Really i am being a little unfair due to the fact that in all i had to walk a rather long 21 miles because having walked this section of path all the way to Amlwch i had to retrace my steps back to my car in Moelfre.

It was only then that i thought this section of the path was particularly challenging due to the length of my walk.

The real highlite of the entire path has to be the section from Bull Bay just the other side of Amlwch.

This is real coastal walking at its very best with the sudden appearence of the disused brickworks in Porth Wen a real highlite in lovely weather.

From Porth Wen to Porth Cyfan is coastal walking at its most dramatic with small sections of the path very exposed indeed.

My first attempt at this section of the path will remain with me for many years to come for the sheer beauty and solitude of the Irish Sea and sea cliffs..

This is where the beauty of the path comes in handy because i did a double traverse of this Moelfre Amwlch section having to return to my car in Moelfre, and along the path there are many handy parking places that with the use of this guide will surely make walking this path a lot easier for the unfit.

The official path actually starts at the Church in Holyhead but because 70% of the Coastal Path is suitable for the very young to very old, sections of the path can be taken at random with my favorites definately on the Western side of the Island with those views towards Snowdonia.

Unlike other well known Coastal Paths the one around Anglsea is perfect for the casual visitor using their own transport due to the fact that one is always in close proximity to habitation and a main road.
Parking facilities are so prevelant around the island that by using a car one could easily choose any section of the path and then deviate to discover what the island has to offer further inland and then rejoin the path and easily return to your vehicle.

The isle of Anglsea has so much to offer if one knows what to look for and being able to follow the coast and then deviating to visit the islands many historical monuments and then rejoining the path is a major plus in the paths favour.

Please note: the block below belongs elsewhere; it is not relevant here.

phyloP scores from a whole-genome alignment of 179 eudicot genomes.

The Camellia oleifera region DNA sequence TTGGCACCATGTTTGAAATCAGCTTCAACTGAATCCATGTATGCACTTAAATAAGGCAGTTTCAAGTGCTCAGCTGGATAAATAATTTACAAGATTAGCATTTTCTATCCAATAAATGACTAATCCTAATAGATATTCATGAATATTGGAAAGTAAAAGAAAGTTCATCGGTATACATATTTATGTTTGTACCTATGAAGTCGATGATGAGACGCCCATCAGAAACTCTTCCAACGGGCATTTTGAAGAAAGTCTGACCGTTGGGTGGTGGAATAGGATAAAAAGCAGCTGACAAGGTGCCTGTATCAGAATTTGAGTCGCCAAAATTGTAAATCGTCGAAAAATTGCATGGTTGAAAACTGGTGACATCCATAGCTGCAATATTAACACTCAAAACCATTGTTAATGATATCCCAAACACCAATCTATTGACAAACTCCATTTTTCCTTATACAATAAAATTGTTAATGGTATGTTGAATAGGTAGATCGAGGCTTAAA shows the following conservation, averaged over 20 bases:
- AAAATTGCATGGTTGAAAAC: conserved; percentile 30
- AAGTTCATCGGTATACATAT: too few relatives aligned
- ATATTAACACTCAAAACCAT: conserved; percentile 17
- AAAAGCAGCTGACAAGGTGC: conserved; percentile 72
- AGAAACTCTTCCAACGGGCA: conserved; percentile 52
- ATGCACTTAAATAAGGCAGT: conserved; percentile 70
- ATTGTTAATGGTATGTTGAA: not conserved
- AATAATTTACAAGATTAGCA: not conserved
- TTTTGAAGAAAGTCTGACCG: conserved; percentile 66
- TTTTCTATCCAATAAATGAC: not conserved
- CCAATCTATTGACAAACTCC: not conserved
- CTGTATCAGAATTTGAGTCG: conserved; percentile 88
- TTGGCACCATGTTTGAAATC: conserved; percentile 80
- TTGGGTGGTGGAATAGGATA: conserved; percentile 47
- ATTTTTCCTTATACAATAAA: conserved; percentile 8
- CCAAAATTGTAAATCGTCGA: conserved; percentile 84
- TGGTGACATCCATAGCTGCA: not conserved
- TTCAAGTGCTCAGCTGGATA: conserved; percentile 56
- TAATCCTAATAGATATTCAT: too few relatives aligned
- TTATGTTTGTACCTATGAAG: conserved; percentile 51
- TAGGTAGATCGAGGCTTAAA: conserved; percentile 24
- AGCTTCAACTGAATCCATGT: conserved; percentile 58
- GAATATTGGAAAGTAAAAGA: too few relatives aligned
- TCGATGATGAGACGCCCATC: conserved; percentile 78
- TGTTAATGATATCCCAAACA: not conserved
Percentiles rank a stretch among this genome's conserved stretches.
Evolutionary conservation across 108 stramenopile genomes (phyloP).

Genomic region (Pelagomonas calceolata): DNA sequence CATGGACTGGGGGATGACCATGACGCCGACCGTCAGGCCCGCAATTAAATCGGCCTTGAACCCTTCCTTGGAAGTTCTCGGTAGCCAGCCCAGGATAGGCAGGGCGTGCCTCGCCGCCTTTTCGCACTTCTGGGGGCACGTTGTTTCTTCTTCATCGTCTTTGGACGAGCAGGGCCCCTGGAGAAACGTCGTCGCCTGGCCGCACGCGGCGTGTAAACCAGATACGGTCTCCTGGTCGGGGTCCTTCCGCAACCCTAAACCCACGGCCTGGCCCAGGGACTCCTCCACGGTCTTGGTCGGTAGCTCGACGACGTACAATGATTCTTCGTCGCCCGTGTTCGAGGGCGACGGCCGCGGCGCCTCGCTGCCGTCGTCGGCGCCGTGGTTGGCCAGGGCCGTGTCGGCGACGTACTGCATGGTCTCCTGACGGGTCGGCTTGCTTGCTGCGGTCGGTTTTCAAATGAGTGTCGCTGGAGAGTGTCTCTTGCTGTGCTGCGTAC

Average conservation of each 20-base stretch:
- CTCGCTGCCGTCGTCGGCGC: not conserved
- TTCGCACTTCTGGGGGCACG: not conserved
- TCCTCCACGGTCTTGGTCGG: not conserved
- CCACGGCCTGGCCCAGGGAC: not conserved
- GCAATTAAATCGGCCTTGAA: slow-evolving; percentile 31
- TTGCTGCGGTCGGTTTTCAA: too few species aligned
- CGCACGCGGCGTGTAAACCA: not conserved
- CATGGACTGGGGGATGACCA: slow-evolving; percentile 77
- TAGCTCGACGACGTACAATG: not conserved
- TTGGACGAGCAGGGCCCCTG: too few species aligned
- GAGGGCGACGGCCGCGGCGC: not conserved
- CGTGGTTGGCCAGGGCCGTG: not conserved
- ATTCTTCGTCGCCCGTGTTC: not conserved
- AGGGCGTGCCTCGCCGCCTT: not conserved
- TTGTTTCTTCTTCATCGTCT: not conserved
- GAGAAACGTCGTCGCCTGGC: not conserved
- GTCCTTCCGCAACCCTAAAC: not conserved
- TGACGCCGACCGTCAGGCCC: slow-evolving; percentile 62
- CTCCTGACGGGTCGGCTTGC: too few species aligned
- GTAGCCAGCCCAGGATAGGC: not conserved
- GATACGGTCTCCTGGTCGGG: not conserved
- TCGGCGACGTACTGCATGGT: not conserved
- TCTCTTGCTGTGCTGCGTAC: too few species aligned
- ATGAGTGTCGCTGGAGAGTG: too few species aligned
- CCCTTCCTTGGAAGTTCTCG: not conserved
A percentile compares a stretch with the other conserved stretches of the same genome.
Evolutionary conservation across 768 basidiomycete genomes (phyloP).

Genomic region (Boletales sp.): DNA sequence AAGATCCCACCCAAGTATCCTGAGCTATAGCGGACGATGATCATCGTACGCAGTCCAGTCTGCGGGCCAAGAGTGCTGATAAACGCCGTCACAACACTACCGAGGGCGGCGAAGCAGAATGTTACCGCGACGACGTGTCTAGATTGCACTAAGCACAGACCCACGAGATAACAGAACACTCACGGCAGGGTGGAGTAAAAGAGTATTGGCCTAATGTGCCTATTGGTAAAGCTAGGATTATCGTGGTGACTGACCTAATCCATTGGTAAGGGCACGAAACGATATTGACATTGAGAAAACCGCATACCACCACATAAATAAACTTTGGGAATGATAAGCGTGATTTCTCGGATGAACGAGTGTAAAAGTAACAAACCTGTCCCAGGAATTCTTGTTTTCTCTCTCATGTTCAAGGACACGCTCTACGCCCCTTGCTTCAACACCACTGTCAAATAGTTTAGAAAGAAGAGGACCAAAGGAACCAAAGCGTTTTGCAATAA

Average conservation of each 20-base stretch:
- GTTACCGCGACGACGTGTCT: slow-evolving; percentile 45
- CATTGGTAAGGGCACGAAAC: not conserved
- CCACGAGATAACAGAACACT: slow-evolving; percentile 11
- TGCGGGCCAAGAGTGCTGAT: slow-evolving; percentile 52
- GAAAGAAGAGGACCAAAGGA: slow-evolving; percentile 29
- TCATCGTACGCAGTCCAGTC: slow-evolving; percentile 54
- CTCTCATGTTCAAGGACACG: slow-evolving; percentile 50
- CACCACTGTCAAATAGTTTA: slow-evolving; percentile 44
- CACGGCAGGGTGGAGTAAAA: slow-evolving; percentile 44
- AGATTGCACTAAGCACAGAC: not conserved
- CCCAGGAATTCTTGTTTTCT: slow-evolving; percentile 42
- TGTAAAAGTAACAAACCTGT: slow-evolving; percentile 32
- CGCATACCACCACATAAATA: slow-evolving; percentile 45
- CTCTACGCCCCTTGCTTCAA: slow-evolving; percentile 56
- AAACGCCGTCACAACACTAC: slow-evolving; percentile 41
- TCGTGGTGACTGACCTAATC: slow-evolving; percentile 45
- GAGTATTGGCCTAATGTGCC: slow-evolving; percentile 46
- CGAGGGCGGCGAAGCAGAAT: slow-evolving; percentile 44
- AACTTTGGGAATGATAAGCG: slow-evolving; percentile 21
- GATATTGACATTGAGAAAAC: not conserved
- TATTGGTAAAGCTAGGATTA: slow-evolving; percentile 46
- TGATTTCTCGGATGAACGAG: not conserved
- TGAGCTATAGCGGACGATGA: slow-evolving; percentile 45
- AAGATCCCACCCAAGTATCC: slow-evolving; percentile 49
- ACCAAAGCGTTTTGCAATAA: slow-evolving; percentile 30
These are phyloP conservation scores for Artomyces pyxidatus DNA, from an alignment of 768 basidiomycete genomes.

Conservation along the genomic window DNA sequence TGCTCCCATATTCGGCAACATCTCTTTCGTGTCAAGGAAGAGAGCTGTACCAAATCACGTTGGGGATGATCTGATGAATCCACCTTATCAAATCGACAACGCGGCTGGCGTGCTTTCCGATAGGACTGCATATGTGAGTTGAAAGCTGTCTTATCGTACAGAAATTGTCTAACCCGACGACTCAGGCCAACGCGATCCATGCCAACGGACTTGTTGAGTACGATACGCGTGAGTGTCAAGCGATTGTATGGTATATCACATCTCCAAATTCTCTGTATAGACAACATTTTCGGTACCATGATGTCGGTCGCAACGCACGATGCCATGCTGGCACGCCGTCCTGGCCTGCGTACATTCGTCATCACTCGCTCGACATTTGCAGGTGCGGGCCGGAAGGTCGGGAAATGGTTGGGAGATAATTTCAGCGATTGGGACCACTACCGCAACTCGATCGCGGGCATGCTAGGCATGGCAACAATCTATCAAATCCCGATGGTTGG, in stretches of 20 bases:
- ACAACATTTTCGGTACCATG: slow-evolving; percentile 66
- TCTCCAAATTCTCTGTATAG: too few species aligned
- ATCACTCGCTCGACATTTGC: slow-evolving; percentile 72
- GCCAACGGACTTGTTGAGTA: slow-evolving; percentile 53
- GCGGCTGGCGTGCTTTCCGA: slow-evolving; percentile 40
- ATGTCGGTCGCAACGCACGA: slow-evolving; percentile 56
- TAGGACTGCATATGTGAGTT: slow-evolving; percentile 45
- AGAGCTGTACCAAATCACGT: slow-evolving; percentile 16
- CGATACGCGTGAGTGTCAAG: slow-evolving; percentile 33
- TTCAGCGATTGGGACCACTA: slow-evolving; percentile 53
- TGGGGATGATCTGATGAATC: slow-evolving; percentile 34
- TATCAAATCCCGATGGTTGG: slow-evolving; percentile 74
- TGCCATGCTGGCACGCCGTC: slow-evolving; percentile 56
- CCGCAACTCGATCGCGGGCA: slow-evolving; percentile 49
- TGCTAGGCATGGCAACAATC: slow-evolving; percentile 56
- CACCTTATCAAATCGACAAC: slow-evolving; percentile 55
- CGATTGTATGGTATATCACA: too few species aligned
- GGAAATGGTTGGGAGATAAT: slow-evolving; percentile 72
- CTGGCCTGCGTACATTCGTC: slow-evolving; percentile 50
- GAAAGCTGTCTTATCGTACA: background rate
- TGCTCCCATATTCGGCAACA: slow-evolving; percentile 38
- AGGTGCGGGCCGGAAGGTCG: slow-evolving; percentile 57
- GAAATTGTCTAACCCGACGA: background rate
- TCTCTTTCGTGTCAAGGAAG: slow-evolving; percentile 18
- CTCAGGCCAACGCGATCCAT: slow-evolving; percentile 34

This guide itself is no substitue to the relevant O/S map of the Island but it gives a very concise description of all 12 sections of the path with very interesting historical notes of popular landmarks and villages that one passes through.

You could describe it as a beautifully put together historical guide to the island describing what each area has to offer but concentrating predominantly on the coastal path and describing what one can see in and around the coast.

I have a few nicely produced coloured guides to the island but this one is certainly one of the nicest to look at and really encourages the visitor to get so much more from their visit or walk.

Why just follow the coast, granted the views and scenery are stunning but just a short walk in land at vertually any section of the path will have something very interesting for the casual visitor to visit.

Being a local resident i found following most of the path ever so straigh forward but using the official guide certainly assists the visitor new to the Island.

I feel the Anglsea Coast Path now rivals the one in Pembroke in West wales as one of the most popular open to all long distance paths and at 125miles in length its not that long which would allow the very fit walker to complete it in well under a week.

The only problem now is finding the right weather to walk the path because the views especially towards Snowdonia are so rewarding if the weather is kind but whatever the season the Anglesea Coast Path is so rewarding.
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on 4 July 2017
Excellent companion to walking the path - plenty of detail.